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|Title:||Unveiling geographical gradients of species richness from scant occurrence data|
|Authors:||Alves, Davi Mello Cunha Crescente|
Eduardo, Anderson Aires
Silva Oliveira, Eduardo Vinícius da
Pereira, Taiguã Corrêa
Souza Ribeiro, Adauto de
Rodrigues, João Fabrício Mota
Diniz-Filho, José Alexandre Felizola
Gouveia, Sidney F.
|metadata.dc.publisher.journal:||Global Ecology and Biogeography|
|metadata.dc.relation.ispartof:||Volume 29, Número 4, Pags. 748-759|
|Abstract:||Aim: Despite longstanding investigation, the gradients of species richness remain unknown for most taxa because of shortfalls in knowledge regarding the quantity and distribution of species. Here, we explore the ability of a geostatistical interpolation model, regression-kriging, to recover geographical gradients of species richness. We examined the technique with an in silico gradient of species richness and evaluated the effect of different configurations of knowledge shortfalls. We also took the same approach for empirical data with large knowledge gaps, the infraorder Furnariides of suboscine birds. Innovation: Regression-kriging builds upon two cornerstones of geographical gradients of biodiversity, the spatial autocorrelation of species richness and the conspicuous association of species with environmental factors. With this technique, we recovered a simulated gradient of richness using < 0.01% of sampling sites across the region. The accuracy of the regression-kriging is higher when input samples are more evenly distributed throughout the geographical space rather than the environmental space of the target region. Moreover, the accuracy of this method is more sensitive to the sufficiency of sampling effort within cells than to the quantity of sampled localities. For Furnariides birds, regression-kriging provided a geographical gradient of species richness that resembles purported patterns of other groups and illustrated ubiquitous shortfalls of knowledge about bird diversity. Main conclusions: Geostatistical interpolation, such as regression-kriging, might be a useful tool to overcome shortfalls in knowledge that plague our understanding of geographical gradients of biodiversity, with many applications in ecology, palaeoecology and conservation. © 2020 John Wiley & Sons Ltd|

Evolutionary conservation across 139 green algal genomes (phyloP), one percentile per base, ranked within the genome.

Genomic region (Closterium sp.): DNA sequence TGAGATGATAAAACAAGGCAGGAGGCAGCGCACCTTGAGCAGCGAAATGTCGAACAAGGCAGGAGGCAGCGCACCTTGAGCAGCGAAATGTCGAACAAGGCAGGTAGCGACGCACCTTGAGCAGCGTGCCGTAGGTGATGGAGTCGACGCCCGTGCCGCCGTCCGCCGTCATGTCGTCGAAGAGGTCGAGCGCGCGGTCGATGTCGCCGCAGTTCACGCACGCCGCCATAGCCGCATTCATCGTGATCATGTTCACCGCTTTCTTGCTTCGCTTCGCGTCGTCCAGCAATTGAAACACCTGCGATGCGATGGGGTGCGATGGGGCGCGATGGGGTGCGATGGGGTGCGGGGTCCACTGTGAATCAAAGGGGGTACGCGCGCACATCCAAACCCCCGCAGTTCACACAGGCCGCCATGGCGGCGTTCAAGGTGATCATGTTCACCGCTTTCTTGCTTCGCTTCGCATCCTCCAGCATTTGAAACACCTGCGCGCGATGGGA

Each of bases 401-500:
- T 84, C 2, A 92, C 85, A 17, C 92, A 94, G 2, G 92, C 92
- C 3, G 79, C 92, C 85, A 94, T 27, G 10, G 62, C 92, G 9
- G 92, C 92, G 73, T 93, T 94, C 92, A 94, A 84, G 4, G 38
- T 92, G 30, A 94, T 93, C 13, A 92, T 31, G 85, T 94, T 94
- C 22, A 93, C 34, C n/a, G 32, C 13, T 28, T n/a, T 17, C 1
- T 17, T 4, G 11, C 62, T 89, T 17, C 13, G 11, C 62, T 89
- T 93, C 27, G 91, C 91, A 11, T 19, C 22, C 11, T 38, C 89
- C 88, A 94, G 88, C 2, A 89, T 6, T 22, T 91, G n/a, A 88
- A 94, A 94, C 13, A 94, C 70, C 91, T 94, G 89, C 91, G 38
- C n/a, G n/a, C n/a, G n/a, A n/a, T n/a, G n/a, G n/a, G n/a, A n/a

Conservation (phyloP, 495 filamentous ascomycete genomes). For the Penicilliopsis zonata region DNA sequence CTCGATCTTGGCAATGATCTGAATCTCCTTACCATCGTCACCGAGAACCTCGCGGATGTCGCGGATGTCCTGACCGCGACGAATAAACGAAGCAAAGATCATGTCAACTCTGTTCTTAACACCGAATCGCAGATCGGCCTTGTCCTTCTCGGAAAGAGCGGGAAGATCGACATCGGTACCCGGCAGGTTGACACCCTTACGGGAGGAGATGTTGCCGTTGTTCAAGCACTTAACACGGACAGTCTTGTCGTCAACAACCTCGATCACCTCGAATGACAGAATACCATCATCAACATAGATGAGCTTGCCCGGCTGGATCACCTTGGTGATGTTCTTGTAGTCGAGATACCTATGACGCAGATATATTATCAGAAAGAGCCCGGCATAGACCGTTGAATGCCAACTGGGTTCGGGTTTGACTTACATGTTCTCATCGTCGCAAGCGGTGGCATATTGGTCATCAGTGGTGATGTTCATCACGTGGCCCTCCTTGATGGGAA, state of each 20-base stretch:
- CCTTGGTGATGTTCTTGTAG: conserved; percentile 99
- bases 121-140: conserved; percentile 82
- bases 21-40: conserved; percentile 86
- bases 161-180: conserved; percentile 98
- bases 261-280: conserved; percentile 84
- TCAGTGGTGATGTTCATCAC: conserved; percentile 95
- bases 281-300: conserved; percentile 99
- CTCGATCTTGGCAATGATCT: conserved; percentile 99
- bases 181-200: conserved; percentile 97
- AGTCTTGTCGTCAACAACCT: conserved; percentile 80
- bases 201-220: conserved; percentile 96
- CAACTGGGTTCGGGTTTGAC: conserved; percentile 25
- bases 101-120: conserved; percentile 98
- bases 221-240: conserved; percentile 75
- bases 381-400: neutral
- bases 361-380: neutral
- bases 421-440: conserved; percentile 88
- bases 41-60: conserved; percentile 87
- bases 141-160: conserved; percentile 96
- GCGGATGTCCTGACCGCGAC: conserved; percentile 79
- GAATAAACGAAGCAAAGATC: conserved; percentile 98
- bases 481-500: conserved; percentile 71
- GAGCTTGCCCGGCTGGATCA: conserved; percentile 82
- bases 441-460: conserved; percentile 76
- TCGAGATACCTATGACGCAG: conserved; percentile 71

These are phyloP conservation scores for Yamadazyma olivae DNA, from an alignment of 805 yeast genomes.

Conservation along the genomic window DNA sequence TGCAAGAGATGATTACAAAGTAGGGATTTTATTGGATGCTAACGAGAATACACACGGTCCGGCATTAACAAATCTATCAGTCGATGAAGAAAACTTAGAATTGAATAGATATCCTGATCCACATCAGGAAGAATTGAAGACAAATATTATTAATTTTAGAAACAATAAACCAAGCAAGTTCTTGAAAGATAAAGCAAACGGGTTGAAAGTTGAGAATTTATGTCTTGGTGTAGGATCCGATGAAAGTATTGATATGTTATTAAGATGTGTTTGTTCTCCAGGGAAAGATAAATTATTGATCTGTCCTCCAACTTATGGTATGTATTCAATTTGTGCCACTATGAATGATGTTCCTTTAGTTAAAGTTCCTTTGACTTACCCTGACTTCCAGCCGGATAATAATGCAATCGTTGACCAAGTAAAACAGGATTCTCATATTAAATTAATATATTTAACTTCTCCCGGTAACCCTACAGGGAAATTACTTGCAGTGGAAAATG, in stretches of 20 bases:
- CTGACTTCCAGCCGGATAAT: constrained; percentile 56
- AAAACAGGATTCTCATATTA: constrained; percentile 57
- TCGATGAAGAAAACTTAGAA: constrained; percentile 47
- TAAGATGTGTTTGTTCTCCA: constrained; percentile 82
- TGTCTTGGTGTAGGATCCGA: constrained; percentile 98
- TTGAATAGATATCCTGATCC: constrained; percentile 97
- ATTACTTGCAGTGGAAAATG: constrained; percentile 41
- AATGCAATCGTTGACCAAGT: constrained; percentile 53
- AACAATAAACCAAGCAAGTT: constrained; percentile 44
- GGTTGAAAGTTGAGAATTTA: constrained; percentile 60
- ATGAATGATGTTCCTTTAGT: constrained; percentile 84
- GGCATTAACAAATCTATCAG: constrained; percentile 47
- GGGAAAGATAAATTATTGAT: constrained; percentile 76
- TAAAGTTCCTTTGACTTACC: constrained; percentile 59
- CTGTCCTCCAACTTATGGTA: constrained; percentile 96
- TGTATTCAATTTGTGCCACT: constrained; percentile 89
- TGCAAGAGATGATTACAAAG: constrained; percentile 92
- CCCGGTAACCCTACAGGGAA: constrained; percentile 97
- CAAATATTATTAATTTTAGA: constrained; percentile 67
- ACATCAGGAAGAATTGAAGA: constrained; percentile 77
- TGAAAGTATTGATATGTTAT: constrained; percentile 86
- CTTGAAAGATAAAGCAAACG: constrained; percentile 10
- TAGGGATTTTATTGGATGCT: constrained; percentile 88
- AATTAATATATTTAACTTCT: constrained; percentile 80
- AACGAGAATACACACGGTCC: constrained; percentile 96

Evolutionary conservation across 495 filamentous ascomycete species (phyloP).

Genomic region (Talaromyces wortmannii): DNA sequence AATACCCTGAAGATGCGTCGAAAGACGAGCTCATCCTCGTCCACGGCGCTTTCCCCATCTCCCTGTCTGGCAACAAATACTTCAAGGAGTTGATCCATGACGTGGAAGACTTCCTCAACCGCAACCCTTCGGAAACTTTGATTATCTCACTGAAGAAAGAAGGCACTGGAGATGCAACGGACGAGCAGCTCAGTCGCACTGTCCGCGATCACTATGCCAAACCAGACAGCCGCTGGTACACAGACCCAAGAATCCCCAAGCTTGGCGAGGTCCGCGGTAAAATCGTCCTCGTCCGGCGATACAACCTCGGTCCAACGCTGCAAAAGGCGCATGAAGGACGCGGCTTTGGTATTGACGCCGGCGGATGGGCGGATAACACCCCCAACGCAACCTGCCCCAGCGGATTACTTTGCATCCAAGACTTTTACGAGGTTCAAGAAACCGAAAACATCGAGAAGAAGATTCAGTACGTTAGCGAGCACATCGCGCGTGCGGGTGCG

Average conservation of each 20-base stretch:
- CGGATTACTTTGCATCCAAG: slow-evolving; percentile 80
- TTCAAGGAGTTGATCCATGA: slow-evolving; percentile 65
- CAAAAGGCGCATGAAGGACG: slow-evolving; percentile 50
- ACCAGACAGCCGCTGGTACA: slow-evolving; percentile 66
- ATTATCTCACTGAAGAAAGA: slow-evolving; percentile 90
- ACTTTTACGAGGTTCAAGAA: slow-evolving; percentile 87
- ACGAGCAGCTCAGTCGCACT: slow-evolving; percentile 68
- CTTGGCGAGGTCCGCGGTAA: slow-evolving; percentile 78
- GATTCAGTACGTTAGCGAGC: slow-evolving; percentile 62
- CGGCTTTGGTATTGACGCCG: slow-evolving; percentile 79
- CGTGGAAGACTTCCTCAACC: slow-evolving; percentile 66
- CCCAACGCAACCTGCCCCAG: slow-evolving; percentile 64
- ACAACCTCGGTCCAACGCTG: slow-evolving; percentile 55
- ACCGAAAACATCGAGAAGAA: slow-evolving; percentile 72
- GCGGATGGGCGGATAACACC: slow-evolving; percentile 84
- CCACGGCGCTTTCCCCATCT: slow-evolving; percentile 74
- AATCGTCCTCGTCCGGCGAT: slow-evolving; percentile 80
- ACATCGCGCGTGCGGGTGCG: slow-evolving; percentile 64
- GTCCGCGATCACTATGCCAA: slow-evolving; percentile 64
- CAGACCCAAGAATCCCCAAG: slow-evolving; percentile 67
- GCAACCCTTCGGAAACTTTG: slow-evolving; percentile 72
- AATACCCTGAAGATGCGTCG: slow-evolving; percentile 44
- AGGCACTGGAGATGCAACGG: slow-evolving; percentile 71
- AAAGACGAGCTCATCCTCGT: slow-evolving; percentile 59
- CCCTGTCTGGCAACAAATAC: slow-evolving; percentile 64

|Appears in Collections:||Artigos|
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